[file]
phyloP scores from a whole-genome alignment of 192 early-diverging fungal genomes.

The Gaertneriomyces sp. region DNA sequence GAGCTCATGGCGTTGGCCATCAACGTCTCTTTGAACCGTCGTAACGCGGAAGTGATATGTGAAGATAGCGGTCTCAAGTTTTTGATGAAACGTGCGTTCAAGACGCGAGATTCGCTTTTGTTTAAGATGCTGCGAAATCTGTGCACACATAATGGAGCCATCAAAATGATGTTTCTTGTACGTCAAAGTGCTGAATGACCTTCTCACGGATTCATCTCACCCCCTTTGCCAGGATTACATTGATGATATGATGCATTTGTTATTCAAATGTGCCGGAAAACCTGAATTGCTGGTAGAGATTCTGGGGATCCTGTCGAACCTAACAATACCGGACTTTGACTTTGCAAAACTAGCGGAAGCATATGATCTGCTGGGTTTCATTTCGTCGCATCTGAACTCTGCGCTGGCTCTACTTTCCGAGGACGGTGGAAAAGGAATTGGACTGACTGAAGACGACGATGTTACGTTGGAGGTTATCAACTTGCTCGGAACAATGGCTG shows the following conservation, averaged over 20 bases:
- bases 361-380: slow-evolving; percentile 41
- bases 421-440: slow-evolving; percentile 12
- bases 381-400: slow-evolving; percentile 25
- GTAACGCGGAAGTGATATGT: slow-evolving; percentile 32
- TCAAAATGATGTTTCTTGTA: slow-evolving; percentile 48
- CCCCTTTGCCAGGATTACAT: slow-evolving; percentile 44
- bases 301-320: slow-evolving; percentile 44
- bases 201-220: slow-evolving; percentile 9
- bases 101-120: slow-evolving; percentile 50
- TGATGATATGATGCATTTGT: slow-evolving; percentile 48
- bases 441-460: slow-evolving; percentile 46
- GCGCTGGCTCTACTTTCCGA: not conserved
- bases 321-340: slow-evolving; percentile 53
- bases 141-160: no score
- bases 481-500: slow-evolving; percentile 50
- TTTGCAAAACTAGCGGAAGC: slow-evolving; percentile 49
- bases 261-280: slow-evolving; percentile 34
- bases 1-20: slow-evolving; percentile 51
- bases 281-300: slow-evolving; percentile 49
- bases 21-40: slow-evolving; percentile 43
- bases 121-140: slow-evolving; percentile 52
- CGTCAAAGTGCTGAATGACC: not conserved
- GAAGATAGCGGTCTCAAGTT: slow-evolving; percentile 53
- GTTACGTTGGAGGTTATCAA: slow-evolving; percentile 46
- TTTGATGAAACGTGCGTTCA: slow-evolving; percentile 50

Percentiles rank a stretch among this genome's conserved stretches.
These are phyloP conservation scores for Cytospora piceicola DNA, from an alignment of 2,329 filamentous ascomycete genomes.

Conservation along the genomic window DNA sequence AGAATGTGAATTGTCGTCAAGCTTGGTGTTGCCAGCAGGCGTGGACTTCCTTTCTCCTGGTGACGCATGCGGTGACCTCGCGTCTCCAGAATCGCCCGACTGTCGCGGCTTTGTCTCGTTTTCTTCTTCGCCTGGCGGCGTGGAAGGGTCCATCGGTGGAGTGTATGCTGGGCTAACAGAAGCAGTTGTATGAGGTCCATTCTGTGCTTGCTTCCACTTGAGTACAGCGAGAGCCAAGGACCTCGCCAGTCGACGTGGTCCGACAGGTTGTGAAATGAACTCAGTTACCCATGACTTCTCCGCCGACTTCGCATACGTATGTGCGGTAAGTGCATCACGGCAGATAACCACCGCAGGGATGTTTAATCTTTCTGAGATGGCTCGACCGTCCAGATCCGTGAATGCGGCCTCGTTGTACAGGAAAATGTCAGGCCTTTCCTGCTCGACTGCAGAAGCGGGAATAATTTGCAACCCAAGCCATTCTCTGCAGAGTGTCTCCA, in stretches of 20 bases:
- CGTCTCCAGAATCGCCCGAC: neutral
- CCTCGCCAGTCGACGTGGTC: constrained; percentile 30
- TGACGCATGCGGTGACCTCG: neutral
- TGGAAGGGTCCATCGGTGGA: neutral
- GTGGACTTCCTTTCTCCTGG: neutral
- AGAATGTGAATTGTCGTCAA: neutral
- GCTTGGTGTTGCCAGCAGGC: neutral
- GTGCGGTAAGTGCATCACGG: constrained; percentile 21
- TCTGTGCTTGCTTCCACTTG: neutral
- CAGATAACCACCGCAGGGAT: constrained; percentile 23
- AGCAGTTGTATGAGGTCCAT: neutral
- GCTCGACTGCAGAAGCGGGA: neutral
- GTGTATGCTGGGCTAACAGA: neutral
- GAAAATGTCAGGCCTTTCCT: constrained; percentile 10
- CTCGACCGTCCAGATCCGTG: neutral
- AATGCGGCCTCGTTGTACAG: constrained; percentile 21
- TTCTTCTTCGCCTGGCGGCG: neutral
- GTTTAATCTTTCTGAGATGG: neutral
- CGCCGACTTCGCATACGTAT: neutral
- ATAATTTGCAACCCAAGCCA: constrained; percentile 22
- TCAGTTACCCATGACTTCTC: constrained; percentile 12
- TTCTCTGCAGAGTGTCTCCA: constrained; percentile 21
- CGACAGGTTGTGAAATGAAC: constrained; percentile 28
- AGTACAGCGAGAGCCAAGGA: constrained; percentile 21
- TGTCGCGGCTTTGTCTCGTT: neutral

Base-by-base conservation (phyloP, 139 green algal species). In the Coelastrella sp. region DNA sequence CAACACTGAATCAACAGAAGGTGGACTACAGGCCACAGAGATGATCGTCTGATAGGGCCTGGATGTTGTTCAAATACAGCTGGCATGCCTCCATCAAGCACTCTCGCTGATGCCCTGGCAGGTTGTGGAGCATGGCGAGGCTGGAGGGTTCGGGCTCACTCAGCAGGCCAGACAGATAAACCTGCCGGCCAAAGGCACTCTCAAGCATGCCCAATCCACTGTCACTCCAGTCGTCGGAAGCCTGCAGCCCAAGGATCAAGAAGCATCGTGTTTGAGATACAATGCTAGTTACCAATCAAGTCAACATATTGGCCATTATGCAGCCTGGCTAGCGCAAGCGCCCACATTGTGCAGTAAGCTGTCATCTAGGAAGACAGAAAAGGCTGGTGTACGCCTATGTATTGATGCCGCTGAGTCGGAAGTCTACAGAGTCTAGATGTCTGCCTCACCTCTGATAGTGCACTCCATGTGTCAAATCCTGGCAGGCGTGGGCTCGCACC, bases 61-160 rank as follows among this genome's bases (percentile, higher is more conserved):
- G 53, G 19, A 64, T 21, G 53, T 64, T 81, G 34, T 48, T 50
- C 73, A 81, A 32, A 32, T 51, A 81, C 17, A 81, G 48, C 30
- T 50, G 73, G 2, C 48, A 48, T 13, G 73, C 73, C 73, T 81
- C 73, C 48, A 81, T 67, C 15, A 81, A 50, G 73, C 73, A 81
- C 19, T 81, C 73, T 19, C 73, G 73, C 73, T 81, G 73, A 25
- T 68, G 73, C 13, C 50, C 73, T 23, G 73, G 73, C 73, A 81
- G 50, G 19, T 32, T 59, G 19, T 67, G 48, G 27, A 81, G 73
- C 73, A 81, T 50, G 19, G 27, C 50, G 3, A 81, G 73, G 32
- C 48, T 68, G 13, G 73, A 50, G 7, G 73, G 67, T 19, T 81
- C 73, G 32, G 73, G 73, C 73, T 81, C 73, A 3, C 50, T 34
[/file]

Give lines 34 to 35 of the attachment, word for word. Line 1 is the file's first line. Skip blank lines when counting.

- TGGAAGGGTCCATCGGTGGA: neutral
- GTGGACTTCCTTTCTCCTGG: neutral